A California teacher, who lost her job after refusing to comply with a California district's gender policies, citing Christian beliefs, is blowing the whistle on the expectations she felt as a teacher to not only hide students' gender transitions from parents, but also to keep them in the dark through lying.
"I knew immediately, like in my gut, in my heart, in my soul, that there was a decision I had to make because, you know, these two things were totally butting heads," Jessica Tapias, who worked at the Jurupa Unified School District, told Fox News Digital. "I essentially had to pick one. Am I going to obey the district in the directive that are not lining up with… my own beliefs, convictions and faith? Or am I going to stay true…, choose my faith, choose to be obedient to… the way the Lord has called me to live. And so it was crazy to be in the position where I realized that I couldn't be a Christian and a teacher."
In a notice under Superintendent Trenton Hansen's letterhead, reviewed by Fox News Digital, the district said they couldn't accommodate Tapias' Christian beliefs which prohibited her from withholding information on gender transitions from kids' parents.
"Consequentially, the District will release you from your employment effective at the end of the day on January 31, 2023," the notice said.
"Based on your religious beliefs, you cannot be dishonest with parents... If asked about a student's gender identity by a parent, you cannot refer the parent to a counselor, defer the inquiry and suggest they speak with a student..., or otherwise deflect the parent's inquiry," the letter, signed by assistant superintendent of human resources, Daniel Brooks, said.
"The district cannot accommodate your religious beliefs that... prohibit you from maintaining a student's gender identity and refraining from disclosing a student's gender identity from his/her/their parent(s)/guardians," it continued.
Tapias said, "According to my school district, students have privacy. And so if a student shares information regarding a pronoun preference or thinking there may be the opposite gender of what they biologically are, if they share that information with a teacher, we are supposed to keep that info from parents in case the parent doesn't know."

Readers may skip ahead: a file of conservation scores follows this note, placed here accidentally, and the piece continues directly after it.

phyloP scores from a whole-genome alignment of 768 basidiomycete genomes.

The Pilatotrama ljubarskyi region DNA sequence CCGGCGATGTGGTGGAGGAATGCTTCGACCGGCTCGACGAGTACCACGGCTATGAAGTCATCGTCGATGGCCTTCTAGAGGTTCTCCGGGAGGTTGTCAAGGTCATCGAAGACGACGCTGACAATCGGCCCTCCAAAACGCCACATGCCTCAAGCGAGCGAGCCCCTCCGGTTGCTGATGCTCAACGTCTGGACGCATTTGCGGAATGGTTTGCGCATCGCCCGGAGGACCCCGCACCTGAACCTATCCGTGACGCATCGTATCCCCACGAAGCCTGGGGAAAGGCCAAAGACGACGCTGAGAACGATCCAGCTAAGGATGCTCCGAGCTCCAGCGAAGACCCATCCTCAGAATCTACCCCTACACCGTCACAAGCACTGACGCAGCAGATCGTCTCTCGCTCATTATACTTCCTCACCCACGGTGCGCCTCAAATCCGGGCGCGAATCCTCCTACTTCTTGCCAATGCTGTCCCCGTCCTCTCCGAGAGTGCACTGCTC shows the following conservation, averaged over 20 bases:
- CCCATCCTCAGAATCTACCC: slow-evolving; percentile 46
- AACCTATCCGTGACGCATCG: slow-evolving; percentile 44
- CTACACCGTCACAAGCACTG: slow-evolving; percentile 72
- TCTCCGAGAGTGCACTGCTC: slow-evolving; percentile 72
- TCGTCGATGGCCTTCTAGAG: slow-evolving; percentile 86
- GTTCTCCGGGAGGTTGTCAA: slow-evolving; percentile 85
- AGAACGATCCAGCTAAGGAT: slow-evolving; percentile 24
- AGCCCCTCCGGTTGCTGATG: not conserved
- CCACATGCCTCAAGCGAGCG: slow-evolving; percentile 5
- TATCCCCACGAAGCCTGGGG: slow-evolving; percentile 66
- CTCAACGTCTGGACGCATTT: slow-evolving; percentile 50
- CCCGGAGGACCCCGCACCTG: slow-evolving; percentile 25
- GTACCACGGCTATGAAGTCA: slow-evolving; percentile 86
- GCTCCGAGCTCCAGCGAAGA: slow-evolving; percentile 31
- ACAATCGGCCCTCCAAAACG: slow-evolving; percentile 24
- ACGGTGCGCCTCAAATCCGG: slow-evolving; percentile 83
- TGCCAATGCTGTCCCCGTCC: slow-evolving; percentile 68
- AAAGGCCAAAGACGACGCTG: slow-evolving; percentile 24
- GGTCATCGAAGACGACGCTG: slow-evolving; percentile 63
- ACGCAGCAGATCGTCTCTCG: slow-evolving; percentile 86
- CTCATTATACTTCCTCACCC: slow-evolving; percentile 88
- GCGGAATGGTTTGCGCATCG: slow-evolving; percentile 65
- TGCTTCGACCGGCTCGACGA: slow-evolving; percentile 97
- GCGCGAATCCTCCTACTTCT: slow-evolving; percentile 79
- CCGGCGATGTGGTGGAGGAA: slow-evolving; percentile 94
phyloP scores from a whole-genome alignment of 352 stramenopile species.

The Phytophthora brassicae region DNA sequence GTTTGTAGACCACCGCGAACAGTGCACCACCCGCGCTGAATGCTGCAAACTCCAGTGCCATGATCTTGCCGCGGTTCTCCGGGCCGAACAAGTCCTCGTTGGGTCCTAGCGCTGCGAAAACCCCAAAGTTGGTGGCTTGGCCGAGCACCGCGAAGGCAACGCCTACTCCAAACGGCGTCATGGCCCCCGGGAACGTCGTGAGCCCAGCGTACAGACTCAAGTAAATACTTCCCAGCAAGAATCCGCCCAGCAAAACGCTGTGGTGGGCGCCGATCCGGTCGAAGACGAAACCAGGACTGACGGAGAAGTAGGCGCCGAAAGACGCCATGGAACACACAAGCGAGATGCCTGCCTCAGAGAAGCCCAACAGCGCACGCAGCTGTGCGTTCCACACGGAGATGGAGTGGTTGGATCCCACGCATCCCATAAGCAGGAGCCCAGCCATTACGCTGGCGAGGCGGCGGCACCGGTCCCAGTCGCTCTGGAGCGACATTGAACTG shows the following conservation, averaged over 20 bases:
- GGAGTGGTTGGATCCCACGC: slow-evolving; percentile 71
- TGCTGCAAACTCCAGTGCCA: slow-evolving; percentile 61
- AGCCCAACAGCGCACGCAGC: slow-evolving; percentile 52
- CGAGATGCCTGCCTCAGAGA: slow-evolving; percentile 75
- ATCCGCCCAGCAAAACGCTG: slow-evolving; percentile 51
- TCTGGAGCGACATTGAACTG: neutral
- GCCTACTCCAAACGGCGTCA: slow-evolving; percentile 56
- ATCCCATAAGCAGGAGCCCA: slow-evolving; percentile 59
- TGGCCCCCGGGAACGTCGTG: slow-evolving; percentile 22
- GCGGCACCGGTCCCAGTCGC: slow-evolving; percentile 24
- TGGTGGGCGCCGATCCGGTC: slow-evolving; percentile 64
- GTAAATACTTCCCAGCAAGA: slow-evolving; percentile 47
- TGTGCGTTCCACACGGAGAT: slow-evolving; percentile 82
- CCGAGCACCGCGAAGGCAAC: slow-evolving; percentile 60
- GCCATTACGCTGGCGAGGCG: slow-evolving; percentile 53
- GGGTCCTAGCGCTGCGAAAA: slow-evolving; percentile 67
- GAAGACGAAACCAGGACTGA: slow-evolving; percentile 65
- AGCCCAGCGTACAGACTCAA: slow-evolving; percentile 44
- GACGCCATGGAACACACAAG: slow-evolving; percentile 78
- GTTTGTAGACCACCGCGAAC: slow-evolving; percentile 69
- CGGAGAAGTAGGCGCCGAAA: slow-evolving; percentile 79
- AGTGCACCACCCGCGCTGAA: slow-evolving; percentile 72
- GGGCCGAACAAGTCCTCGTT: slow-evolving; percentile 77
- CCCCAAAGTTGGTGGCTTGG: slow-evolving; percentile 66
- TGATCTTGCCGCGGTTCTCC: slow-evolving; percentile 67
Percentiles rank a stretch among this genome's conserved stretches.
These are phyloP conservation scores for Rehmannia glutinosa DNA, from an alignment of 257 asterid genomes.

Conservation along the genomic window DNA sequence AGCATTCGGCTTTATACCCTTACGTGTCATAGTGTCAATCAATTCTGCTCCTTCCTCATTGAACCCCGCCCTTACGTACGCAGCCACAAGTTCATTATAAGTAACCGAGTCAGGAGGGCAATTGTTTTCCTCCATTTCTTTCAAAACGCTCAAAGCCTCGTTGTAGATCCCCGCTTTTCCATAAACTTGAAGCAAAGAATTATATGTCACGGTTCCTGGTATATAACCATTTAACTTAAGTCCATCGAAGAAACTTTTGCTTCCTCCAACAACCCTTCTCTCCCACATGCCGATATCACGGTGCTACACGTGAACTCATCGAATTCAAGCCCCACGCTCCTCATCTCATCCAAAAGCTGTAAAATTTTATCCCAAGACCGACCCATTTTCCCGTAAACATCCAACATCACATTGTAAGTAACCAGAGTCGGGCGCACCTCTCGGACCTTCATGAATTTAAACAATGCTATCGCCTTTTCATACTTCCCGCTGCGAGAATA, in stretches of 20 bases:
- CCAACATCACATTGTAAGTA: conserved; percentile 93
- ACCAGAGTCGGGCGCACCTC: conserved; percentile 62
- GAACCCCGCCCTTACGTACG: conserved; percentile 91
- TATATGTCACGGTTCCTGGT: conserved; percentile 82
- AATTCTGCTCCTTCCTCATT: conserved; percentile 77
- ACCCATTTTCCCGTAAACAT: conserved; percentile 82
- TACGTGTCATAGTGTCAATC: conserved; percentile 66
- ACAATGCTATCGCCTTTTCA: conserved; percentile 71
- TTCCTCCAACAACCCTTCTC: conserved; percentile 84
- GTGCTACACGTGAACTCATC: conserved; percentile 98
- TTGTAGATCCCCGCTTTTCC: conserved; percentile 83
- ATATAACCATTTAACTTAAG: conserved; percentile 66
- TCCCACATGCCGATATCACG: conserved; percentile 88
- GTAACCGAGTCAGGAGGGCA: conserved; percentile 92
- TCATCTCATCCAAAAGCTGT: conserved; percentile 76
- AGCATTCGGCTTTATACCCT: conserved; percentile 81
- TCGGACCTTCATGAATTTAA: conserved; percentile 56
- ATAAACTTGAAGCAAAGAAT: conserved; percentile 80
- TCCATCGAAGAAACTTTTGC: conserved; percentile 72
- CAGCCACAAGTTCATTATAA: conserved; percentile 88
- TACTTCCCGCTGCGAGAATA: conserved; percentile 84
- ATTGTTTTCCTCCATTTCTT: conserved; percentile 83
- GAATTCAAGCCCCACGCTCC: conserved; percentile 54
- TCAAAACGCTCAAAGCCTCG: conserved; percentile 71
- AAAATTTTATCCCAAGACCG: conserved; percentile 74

"And there's so many issues with that. How do we know the parent doesn't know? Number two, …we're talking [about] 12, 13, 14, 15-year-olds. I don't believe [kids] should have this "privacy" to where their parents are being left in the dark about some very pertinent information about their well-being."
Tapias, as a physical education teacher, also refused to allow "male genitals" in the girls' locker room, in opposition of district policy.
"I don't believe in my faith that that's how God's calling us to love by affirming those lies and confusion," Tapias said. "I believe firmly that God created man and woman, and you are who he made you to be. And when someone has confusion about that, I believe that's lies and confusion from the devil."
Tapias said she originally went into teaching because she loved the idea of helping and supporting kids.
"The biggest reason was to make an impact," she said. "I thought how amazing it would be to be a light to [kids] possibly coming from very rough homes like I did when I was a child. And so it was just so exciting for them to get to work in a field where it was just way beyond a paycheck, [where I would be] able to make a difference in a way that was priceless on young lives."
She added, "We're talking about children. This is a very moldable time in life… [when] the brain is developing and it's so important that you have… good people to look up to, good models in your life, good teaching."
In a statement to Fox News Digital, the district denied that it discriminated against Tapias based on her religious beliefs.
"The District denies the allegations raised by Ms. Tapia. The District takes seriously its obligation to accommodate its employee’s religious beliefs. Simultaneously, the District is obligated to comply with all local, state, and federal laws, including anti-discrimination laws and laws that protect students’ rights to privacy, which are in place to protect the nearly 2,500 employees and 18,000 students we serve. We cannot comment further on personnel matters," the statement reads.
When Fox News Digital asked about the accusation outlined by Tapias that educators should lie to parents about students' gender identities, they did not directly respond.
"The District is required to comply with all state and federal laws, including the California Education Code which guarantees a student’s right to participate in sex-segregated school activities and to use facilities consistent with the student’s gender identity, regardless of the gender listed on the student’s records," they told Fox News Digital. "The District is also obligated to protect a student’s right to privacy which is guaranteed by state and federal antidiscrimination laws and the California Constitution. The District will continue to protect the rights of all students and staff as required by law."
Tapias said she has retained an attorney, and intends to sue. "We are waiting for a right to sue letter from the [U.S. Equal Employment Opportunity Commission], and then we will proceed from there."